It 'was' better in my day...

It 'was' better in my day...
Authored By John Nicholson
I think the ‘it was better in my day’ is a deeply unpleasant characteristic, best avoided. But when it comes to rock music, I genuinely think that the artform was pushed to its outer limit between 1965 and 1977. As a youngster I totally took for granted that something new and original would be released every week. In little more than a decade we saw the rise of prog rock, heavy rock, the birth of soul, jazz-fusion, disco, folk rock, blues rock, psychedelics, heavy metal, Motown and funk. That is objectively incredible. The whole industry continues, one way or another, to recycle those years with re-releases and imitations of the original. I don't think that’s even up for debate. It’s objectively true.

It’s not that there hasn’t been great music since 1976, but it tends to be a new version of old music. There are exceptions of course, but they are not typical. The territory, whatever aspect of rock music you want to name, went through such exponential growth from the Beatles, Dylan and the Byrds to the Ramones and Motorhead, nothing was left in the rock universe unexplored to the extent that even now, a 12-string melody is still referred to as a Byrds-type song.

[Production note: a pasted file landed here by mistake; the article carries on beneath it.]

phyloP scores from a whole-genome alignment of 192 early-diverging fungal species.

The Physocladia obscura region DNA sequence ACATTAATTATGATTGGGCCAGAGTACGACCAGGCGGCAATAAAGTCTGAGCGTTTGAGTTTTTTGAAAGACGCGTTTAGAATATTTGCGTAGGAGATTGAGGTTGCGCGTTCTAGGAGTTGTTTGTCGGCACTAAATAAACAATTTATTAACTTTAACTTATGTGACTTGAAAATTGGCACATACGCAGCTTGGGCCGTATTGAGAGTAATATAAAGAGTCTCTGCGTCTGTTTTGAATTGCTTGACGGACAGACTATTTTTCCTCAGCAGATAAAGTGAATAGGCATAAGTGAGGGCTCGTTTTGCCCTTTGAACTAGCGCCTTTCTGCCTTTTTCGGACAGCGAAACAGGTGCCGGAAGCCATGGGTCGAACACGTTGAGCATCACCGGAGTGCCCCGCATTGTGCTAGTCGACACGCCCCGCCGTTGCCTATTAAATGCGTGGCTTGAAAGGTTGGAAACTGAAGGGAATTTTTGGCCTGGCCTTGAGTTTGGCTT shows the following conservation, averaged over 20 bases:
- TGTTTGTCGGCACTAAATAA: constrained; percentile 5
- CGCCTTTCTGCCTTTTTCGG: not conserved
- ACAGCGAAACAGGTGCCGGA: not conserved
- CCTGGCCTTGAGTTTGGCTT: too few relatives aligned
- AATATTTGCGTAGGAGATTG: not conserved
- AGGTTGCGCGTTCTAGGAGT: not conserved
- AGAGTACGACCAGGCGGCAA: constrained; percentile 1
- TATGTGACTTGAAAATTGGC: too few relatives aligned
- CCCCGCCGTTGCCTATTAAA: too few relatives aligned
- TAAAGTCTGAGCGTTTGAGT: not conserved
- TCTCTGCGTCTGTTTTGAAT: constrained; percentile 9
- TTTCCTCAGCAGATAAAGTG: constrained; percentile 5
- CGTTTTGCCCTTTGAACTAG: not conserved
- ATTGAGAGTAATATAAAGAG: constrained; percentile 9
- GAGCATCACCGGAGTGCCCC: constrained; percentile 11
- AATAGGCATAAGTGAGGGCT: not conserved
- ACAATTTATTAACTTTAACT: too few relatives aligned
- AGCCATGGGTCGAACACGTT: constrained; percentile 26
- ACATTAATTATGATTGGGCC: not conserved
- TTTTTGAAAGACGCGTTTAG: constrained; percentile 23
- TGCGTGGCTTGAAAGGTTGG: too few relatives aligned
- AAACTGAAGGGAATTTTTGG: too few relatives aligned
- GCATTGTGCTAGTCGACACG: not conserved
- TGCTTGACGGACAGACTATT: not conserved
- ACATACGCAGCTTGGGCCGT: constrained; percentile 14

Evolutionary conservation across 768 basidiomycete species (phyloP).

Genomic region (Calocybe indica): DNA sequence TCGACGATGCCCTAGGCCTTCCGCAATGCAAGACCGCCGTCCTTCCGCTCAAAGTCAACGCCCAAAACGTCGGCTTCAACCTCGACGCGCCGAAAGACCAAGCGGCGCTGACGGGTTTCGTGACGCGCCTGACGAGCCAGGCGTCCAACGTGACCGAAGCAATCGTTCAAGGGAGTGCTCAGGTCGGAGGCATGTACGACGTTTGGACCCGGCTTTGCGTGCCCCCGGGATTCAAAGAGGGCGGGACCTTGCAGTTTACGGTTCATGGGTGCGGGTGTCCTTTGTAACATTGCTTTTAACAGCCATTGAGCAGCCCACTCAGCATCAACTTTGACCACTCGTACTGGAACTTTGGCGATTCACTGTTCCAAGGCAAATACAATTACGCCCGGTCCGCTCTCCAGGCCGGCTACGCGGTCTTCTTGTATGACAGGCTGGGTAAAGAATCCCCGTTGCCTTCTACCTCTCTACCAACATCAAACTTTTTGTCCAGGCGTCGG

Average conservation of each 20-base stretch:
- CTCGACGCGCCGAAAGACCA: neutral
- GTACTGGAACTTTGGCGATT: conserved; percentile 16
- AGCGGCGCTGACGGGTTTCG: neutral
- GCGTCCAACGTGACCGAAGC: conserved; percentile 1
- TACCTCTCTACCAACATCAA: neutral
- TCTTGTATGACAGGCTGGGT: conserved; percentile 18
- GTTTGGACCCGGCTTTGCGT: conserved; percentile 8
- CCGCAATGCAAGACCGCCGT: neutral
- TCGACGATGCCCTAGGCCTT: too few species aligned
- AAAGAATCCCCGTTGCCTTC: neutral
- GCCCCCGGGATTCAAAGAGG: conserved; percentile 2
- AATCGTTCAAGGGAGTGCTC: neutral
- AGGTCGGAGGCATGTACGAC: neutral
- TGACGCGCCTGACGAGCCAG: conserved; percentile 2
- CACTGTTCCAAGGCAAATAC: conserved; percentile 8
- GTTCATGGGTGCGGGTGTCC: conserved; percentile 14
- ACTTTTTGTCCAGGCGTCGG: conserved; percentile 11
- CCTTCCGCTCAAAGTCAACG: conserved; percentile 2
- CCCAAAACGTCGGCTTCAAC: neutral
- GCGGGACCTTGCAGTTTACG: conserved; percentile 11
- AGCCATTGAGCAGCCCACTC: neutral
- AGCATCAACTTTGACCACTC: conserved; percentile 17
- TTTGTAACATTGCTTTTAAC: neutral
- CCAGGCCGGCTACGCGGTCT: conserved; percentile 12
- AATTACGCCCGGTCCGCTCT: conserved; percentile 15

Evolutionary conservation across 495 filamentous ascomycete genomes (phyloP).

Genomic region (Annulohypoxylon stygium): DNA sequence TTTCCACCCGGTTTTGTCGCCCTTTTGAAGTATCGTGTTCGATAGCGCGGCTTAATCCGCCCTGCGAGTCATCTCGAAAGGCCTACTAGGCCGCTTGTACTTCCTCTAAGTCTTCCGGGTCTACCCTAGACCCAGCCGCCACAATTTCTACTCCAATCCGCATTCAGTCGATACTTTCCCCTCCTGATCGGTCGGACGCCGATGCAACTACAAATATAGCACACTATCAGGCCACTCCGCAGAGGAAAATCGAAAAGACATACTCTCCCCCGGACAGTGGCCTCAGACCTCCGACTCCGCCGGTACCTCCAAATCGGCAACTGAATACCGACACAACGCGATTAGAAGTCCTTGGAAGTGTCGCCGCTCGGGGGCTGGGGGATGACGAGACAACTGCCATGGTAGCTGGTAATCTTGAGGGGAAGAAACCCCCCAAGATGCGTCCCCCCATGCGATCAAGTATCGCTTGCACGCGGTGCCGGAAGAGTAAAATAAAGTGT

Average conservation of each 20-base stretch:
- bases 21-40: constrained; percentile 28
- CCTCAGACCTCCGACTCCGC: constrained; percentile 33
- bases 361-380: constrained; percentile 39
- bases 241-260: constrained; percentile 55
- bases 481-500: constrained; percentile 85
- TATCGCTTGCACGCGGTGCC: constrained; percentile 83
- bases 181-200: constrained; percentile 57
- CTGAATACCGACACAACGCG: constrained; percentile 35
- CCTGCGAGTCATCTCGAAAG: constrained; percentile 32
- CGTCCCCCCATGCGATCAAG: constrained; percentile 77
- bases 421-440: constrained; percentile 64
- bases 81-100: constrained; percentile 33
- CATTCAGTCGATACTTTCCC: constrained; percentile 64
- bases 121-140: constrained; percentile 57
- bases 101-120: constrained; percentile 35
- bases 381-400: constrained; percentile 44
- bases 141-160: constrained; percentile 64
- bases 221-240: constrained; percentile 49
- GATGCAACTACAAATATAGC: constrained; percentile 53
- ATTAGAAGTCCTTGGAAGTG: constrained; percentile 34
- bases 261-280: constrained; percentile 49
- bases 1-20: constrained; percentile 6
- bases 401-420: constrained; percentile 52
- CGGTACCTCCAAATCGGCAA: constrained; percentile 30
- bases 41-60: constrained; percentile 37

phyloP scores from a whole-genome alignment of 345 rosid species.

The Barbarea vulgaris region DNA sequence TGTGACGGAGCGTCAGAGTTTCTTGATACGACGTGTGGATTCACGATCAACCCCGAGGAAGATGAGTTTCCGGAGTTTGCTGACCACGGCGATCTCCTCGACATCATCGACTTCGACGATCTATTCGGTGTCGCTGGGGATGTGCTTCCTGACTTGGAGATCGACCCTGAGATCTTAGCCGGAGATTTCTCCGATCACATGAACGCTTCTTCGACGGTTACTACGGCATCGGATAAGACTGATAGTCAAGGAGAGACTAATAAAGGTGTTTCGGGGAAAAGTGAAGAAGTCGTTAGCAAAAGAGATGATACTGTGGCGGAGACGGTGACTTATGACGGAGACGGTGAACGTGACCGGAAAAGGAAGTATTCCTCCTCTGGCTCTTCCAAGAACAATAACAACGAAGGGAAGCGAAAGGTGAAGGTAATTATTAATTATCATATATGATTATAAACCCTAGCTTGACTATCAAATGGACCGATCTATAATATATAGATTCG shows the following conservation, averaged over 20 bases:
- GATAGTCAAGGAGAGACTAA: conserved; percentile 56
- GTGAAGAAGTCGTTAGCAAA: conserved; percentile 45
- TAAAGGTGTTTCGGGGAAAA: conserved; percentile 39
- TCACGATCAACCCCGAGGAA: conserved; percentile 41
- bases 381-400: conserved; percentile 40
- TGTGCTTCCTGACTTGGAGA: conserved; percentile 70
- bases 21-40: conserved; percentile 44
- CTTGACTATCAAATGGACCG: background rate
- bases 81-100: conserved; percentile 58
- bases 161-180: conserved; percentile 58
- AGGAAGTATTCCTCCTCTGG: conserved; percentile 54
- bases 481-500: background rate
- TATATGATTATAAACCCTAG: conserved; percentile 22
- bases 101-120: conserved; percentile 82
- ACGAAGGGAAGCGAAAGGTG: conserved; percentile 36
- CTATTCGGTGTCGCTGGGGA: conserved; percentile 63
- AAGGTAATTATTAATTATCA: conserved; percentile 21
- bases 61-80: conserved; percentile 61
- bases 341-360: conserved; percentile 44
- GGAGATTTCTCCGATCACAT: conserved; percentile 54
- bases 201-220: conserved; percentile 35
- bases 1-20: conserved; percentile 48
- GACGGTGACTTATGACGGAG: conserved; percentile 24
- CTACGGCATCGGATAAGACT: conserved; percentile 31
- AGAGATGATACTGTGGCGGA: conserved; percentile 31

Bands invented a whole new artform. No one had blended classical music with rock’s amplification before the Nice, similarly had anyone amped up the blues like Johnny Winter? You can do this for every genre. It means that if you’re a teenager today and like new bands, you have to appreciate that the music is not a new departure the way it was once. You can’t appreciate a new vision or expression the way we all did listening to Jethro Tull, for example.

Even rap has its roots in the late 70s. Pop music owes a debt to the likes of Carol King and the Beatles and even Three Dog Night. We used to take for granted, the music of Motown, as just common or garden pop music. It was a golden era. You can’t call it anything else. It was special and was so deep and wide that I’m still exploring it, one discography at a time.

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